Living Museums – Perth
The group recently produced a series of artworks on the theme of protest.
Read more about the ideas behind the artworks in the contributions from members of the group below.
Artwork 1: Lost in translation
Lost in translation was a concept that I had been thinking about for quite a number of years and was finally able to pull the pieces together and create awareness for this topic. When I was asked “what am I passionate about?”, it admittedly took me quite a time to land on one singular topic; so I choose communication.
As vague as it sounds, I purposely narrowed it down to this description – “phrases and terms lost through time and appropriated without prior knowledge to its origin.” This began when I was still in high school in a history class with a new teacher; the topic was the Atlantic slave trade. He had highlighted the term “nittygritty” and what its origins were. The origins were debated in many articles I had resourced, but all had the same connotations of harrowing slave treatment.
Throughout the years after, I had noticed the term was universally used even in established companies and television channels. This term had stuck with me all my life and was astounded at how little people knew what it meant in my circle of friends. A few articles I had read made some comments along the lines of “should this even be an issue now? It’s just being pick” – this is a very loose translation of the article itself.
I had then begun to research other colloquial terms and their meanings; then the list grew – uppity, peanut gallery, rule of thumb and many more.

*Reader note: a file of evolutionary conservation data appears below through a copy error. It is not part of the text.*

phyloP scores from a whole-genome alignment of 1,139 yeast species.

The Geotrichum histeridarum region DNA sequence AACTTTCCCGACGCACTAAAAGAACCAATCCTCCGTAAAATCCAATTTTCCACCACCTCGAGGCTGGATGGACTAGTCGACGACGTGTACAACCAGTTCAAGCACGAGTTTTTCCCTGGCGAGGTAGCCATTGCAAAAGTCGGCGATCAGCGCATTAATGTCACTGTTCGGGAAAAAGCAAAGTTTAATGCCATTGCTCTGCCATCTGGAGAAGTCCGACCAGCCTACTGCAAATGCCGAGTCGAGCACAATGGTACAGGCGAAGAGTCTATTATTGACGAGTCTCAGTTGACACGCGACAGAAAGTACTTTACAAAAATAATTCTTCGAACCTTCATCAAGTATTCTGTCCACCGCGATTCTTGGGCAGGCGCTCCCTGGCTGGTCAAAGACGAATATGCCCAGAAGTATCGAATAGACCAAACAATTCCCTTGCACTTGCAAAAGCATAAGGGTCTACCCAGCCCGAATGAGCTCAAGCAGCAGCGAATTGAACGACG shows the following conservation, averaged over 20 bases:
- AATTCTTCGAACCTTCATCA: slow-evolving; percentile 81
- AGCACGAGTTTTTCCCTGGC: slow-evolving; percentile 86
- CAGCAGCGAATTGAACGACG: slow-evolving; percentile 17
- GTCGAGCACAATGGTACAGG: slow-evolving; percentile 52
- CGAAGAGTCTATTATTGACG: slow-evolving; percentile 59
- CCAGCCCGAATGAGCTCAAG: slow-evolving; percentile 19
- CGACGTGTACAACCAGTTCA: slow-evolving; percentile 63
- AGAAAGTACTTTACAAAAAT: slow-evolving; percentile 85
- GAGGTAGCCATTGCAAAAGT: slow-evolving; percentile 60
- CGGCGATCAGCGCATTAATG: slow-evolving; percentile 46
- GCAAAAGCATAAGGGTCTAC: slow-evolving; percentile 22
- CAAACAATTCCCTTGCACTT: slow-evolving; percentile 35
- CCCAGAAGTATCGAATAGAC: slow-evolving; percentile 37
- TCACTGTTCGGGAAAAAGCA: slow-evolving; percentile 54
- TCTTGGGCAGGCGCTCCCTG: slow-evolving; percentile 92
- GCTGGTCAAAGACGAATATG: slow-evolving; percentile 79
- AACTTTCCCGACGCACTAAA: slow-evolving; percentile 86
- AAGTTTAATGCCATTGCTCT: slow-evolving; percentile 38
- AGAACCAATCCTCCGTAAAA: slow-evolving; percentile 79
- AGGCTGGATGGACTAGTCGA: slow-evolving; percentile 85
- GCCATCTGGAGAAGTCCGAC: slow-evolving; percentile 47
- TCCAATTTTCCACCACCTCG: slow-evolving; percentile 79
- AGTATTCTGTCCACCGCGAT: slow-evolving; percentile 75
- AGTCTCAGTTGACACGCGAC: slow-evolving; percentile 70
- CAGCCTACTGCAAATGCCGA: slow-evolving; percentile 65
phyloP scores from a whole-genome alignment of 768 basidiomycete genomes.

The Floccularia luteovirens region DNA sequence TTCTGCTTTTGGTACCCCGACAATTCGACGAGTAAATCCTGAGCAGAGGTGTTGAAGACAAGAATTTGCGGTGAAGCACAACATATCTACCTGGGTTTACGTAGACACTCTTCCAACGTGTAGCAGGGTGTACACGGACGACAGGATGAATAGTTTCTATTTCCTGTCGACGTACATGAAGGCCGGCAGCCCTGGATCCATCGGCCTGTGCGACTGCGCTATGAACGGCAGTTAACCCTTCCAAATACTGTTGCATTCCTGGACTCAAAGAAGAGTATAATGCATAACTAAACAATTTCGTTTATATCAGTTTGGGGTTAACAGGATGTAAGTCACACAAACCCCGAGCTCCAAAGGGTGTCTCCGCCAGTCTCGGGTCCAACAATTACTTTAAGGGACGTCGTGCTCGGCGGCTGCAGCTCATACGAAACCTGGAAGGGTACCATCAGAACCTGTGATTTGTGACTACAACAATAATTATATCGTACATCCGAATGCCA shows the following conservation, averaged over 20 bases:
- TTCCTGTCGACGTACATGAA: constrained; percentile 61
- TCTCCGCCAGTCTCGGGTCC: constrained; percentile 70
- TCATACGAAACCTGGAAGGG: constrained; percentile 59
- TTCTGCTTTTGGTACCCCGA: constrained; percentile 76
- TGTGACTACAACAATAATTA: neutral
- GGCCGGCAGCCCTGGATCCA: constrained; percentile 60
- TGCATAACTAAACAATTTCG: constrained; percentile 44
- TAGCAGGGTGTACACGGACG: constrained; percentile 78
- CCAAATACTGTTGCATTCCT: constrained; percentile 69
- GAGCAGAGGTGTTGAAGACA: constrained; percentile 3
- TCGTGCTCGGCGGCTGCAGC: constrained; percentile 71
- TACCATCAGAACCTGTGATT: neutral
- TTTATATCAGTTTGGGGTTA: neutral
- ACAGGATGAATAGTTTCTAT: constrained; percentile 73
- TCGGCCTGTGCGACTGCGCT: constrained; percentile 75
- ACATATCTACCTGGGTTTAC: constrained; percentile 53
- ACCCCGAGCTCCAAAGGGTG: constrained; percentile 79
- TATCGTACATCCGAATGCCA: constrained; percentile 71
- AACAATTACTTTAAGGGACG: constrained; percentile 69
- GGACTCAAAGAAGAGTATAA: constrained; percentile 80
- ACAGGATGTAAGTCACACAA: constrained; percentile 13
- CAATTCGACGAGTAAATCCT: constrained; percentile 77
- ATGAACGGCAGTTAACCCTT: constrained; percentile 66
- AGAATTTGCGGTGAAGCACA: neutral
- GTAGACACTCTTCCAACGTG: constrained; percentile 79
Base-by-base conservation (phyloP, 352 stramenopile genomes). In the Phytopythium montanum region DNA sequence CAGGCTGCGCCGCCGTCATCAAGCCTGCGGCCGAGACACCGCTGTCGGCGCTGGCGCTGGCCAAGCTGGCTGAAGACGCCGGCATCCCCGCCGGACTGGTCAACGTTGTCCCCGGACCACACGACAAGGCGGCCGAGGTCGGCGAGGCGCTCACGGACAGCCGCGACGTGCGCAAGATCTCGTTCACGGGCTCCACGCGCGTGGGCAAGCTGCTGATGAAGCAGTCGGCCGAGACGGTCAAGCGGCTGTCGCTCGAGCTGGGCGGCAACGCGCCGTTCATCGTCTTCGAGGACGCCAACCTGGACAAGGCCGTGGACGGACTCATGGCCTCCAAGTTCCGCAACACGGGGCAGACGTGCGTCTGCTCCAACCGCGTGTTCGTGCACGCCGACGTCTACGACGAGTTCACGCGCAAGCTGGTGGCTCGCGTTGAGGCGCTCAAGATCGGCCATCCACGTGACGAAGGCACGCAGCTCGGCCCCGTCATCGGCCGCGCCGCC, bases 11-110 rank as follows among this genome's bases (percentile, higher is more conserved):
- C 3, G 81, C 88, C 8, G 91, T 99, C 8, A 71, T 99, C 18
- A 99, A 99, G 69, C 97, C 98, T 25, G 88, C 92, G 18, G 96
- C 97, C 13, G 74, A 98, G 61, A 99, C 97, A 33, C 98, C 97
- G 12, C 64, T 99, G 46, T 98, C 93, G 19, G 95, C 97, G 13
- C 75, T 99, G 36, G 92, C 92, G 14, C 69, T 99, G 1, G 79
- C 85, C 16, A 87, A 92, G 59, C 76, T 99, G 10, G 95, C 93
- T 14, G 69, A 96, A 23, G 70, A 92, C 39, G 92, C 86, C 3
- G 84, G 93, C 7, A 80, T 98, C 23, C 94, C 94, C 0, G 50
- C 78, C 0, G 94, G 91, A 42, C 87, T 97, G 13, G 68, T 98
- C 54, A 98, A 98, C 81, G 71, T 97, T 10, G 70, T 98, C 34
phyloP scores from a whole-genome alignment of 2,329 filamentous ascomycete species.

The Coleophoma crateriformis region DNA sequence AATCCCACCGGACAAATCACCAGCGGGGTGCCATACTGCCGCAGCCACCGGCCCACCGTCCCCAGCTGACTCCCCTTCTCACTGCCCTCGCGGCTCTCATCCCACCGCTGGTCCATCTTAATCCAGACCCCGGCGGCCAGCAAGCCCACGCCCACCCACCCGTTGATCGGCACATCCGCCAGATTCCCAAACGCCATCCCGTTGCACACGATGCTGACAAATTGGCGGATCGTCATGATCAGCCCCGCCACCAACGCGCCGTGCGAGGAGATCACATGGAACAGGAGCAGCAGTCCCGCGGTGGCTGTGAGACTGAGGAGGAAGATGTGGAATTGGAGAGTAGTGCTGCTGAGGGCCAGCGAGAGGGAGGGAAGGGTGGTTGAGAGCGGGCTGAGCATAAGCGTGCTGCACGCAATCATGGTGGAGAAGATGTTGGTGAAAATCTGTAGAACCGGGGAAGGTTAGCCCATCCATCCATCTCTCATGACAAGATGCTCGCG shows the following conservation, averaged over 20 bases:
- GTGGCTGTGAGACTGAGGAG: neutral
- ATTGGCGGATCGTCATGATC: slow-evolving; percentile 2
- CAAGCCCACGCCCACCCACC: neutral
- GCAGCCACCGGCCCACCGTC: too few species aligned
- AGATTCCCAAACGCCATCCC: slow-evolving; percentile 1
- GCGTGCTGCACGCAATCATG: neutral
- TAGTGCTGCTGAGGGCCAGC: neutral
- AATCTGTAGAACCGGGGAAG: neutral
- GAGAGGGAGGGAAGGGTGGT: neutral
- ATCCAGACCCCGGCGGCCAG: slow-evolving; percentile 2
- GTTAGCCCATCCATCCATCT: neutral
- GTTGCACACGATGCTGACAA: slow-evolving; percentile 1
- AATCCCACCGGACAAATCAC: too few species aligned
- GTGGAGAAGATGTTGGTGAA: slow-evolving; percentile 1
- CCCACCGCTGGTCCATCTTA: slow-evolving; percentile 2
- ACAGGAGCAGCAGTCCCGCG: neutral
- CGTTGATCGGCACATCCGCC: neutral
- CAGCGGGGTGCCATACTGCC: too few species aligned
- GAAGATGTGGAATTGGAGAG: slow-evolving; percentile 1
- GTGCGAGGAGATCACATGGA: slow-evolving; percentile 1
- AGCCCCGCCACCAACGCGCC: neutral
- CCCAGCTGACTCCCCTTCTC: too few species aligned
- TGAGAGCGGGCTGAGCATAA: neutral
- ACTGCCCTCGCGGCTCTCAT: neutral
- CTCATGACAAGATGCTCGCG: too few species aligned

My final designs were to demonstrate how easy it is nowadays to research quite literally anything online and how I was able to discover these words and their disturbing origins. I believe that the origins of language and words are so incredibly important and invaluable, taking a bit of history back into our own hands and becoming a bit more self aware. It can help influence the way we interact and socialise in society; and how we may influence others.
Artwork 2: Accessibility for deaf and hard of hearing people
I've been passionate about increasing accessibility for Deaf and Hard of Hearing people for several years, since I realised just how much media was inaccessible to them, especially on the internet. I was really outraged when I heard that YouTube was removing community-generated captions, since it's helped a lot of its videos to be enjoyed by people with hearing impairments.
It's also frustrating to me when creators don't subtitle their own content, because it's so easy to and it shows that you care about the hearing impaired. It was that frustration with both YouTube itself and ignorant content creators that led me to make this piece.
Artwork 3: We are equal
I created my artwork to protest people's dismissive attitudes on sexual harassment and assault towards women. I feel strongly about this topic as I have been personally affected by it, as have most of the women in my life.
When many people speak out on this issue, they are met with angry voices about the generalisation of men, rather than anger directed towards what some men are actually doing. I believe this needs to change.